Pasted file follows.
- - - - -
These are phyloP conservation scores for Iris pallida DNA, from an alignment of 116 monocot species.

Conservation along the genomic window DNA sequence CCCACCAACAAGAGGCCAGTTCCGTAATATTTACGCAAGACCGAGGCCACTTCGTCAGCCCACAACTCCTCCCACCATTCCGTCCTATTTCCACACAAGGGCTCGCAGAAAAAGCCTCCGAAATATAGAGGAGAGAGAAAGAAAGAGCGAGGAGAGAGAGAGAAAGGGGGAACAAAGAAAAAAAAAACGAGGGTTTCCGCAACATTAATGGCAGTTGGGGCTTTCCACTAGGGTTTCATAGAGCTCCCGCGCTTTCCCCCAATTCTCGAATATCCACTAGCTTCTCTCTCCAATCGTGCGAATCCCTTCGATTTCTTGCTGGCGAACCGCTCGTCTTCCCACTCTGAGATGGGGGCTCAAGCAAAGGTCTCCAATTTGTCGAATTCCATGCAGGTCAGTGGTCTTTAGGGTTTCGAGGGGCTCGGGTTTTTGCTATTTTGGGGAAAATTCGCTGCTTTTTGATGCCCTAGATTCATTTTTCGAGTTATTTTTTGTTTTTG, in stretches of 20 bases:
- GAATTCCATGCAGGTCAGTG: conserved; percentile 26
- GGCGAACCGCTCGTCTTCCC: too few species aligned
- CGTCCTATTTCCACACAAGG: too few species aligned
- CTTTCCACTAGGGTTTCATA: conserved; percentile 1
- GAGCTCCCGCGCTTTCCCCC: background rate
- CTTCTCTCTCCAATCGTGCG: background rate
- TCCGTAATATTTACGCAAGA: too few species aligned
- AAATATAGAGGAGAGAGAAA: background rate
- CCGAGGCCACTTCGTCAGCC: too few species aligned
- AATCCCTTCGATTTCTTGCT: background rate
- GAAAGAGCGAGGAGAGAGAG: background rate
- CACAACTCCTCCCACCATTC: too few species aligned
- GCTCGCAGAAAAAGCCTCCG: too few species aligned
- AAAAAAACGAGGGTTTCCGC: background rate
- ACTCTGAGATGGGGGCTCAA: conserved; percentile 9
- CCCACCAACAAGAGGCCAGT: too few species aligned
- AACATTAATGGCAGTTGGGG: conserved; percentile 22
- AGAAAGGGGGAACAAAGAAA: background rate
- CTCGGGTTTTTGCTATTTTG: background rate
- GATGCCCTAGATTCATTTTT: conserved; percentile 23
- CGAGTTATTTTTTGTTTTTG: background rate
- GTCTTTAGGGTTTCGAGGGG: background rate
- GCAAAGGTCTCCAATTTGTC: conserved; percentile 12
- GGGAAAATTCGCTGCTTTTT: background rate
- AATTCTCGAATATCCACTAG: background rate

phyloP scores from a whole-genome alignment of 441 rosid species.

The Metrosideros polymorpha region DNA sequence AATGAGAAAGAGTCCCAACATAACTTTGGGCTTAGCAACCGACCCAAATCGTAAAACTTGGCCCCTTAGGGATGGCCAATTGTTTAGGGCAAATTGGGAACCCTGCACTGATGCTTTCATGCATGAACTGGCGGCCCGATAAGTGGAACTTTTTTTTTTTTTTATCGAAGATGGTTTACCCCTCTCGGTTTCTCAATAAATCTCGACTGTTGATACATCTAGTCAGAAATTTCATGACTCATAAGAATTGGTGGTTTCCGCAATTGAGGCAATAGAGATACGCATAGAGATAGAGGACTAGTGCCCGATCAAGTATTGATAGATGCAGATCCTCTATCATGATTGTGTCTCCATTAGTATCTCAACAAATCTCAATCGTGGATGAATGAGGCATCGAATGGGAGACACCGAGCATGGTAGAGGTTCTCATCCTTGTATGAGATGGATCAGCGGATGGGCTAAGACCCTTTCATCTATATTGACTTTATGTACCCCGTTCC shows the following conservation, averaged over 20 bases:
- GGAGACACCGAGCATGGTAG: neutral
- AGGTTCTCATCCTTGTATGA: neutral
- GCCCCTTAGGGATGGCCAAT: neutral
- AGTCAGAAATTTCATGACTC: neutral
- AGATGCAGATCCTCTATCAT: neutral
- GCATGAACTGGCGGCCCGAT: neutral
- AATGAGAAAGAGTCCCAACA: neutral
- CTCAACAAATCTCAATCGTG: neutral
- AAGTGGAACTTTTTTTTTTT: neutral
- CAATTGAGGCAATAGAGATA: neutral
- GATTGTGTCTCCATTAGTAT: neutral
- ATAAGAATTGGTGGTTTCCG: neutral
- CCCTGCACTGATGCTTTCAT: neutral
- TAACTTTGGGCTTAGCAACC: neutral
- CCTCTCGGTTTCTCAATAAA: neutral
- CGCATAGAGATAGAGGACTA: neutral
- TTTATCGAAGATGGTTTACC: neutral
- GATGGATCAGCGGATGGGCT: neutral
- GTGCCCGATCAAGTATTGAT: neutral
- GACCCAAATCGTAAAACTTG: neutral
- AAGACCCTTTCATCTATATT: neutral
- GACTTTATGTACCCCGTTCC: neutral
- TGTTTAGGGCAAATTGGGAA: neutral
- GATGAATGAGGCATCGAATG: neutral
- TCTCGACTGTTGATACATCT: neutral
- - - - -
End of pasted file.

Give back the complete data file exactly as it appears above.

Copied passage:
These are phyloP conservation scores for Iris pallida DNA, from an alignment of 116 monocot species.

Conservation along the genomic window DNA sequence CCCACCAACAAGAGGCCAGTTCCGTAATATTTACGCAAGACCGAGGCCACTTCGTCAGCCCACAACTCCTCCCACCATTCCGTCCTATTTCCACACAAGGGCTCGCAGAAAAAGCCTCCGAAATATAGAGGAGAGAGAAAGAAAGAGCGAGGAGAGAGAGAGAAAGGGGGAACAAAGAAAAAAAAAACGAGGGTTTCCGCAACATTAATGGCAGTTGGGGCTTTCCACTAGGGTTTCATAGAGCTCCCGCGCTTTCCCCCAATTCTCGAATATCCACTAGCTTCTCTCTCCAATCGTGCGAATCCCTTCGATTTCTTGCTGGCGAACCGCTCGTCTTCCCACTCTGAGATGGGGGCTCAAGCAAAGGTCTCCAATTTGTCGAATTCCATGCAGGTCAGTGGTCTTTAGGGTTTCGAGGGGCTCGGGTTTTTGCTATTTTGGGGAAAATTCGCTGCTTTTTGATGCCCTAGATTCATTTTTCGAGTTATTTTTTGTTTTTG, in stretches of 20 bases:
- GAATTCCATGCAGGTCAGTG: conserved; percentile 26
- GGCGAACCGCTCGTCTTCCC: too few species aligned
- CGTCCTATTTCCACACAAGG: too few species aligned
- CTTTCCACTAGGGTTTCATA: conserved; percentile 1
- GAGCTCCCGCGCTTTCCCCC: background rate
- CTTCTCTCTCCAATCGTGCG: background rate
- TCCGTAATATTTACGCAAGA: too few species aligned
- AAATATAGAGGAGAGAGAAA: background rate
- CCGAGGCCACTTCGTCAGCC: too few species aligned
- AATCCCTTCGATTTCTTGCT: background rate
- GAAAGAGCGAGGAGAGAGAG: background rate
- CACAACTCCTCCCACCATTC: too few species aligned
- GCTCGCAGAAAAAGCCTCCG: too few species aligned
- AAAAAAACGAGGGTTTCCGC: background rate
- ACTCTGAGATGGGGGCTCAA: conserved; percentile 9
- CCCACCAACAAGAGGCCAGT: too few species aligned
- AACATTAATGGCAGTTGGGG: conserved; percentile 22
- AGAAAGGGGGAACAAAGAAA: background rate
- CTCGGGTTTTTGCTATTTTG: background rate
- GATGCCCTAGATTCATTTTT: conserved; percentile 23
- CGAGTTATTTTTTGTTTTTG: background rate
- GTCTTTAGGGTTTCGAGGGG: background rate
- GCAAAGGTCTCCAATTTGTC: conserved; percentile 12
- GGGAAAATTCGCTGCTTTTT: background rate
- AATTCTCGAATATCCACTAG: background rate

phyloP scores from a whole-genome alignment of 441 rosid species.

The Metrosideros polymorpha region DNA sequence AATGAGAAAGAGTCCCAACATAACTTTGGGCTTAGCAACCGACCCAAATCGTAAAACTTGGCCCCTTAGGGATGGCCAATTGTTTAGGGCAAATTGGGAACCCTGCACTGATGCTTTCATGCATGAACTGGCGGCCCGATAAGTGGAACTTTTTTTTTTTTTTATCGAAGATGGTTTACCCCTCTCGGTTTCTCAATAAATCTCGACTGTTGATACATCTAGTCAGAAATTTCATGACTCATAAGAATTGGTGGTTTCCGCAATTGAGGCAATAGAGATACGCATAGAGATAGAGGACTAGTGCCCGATCAAGTATTGATAGATGCAGATCCTCTATCATGATTGTGTCTCCATTAGTATCTCAACAAATCTCAATCGTGGATGAATGAGGCATCGAATGGGAGACACCGAGCATGGTAGAGGTTCTCATCCTTGTATGAGATGGATCAGCGGATGGGCTAAGACCCTTTCATCTATATTGACTTTATGTACCCCGTTCC shows the following conservation, averaged over 20 bases:
- GGAGACACCGAGCATGGTAG: neutral
- AGGTTCTCATCCTTGTATGA: neutral
- GCCCCTTAGGGATGGCCAAT: neutral
- AGTCAGAAATTTCATGACTC: neutral
- AGATGCAGATCCTCTATCAT: neutral
- GCATGAACTGGCGGCCCGAT: neutral
- AATGAGAAAGAGTCCCAACA: neutral
- CTCAACAAATCTCAATCGTG: neutral
- AAGTGGAACTTTTTTTTTTT: neutral
- CAATTGAGGCAATAGAGATA: neutral
- GATTGTGTCTCCATTAGTAT: neutral
- ATAAGAATTGGTGGTTTCCG: neutral
- CCCTGCACTGATGCTTTCAT: neutral
- TAACTTTGGGCTTAGCAACC: neutral
- CCTCTCGGTTTCTCAATAAA: neutral
- CGCATAGAGATAGAGGACTA: neutral
- TTTATCGAAGATGGTTTACC: neutral
- GATGGATCAGCGGATGGGCT: neutral
- GTGCCCGATCAAGTATTGAT: neutral
- GACCCAAATCGTAAAACTTG: neutral
- AAGACCCTTTCATCTATATT: neutral
- GACTTTATGTACCCCGTTCC: neutral
- TGTTTAGGGCAAATTGGGAA: neutral
- GATGAATGAGGCATCGAATG: neutral
- TCTCGACTGTTGATACATCT: neutral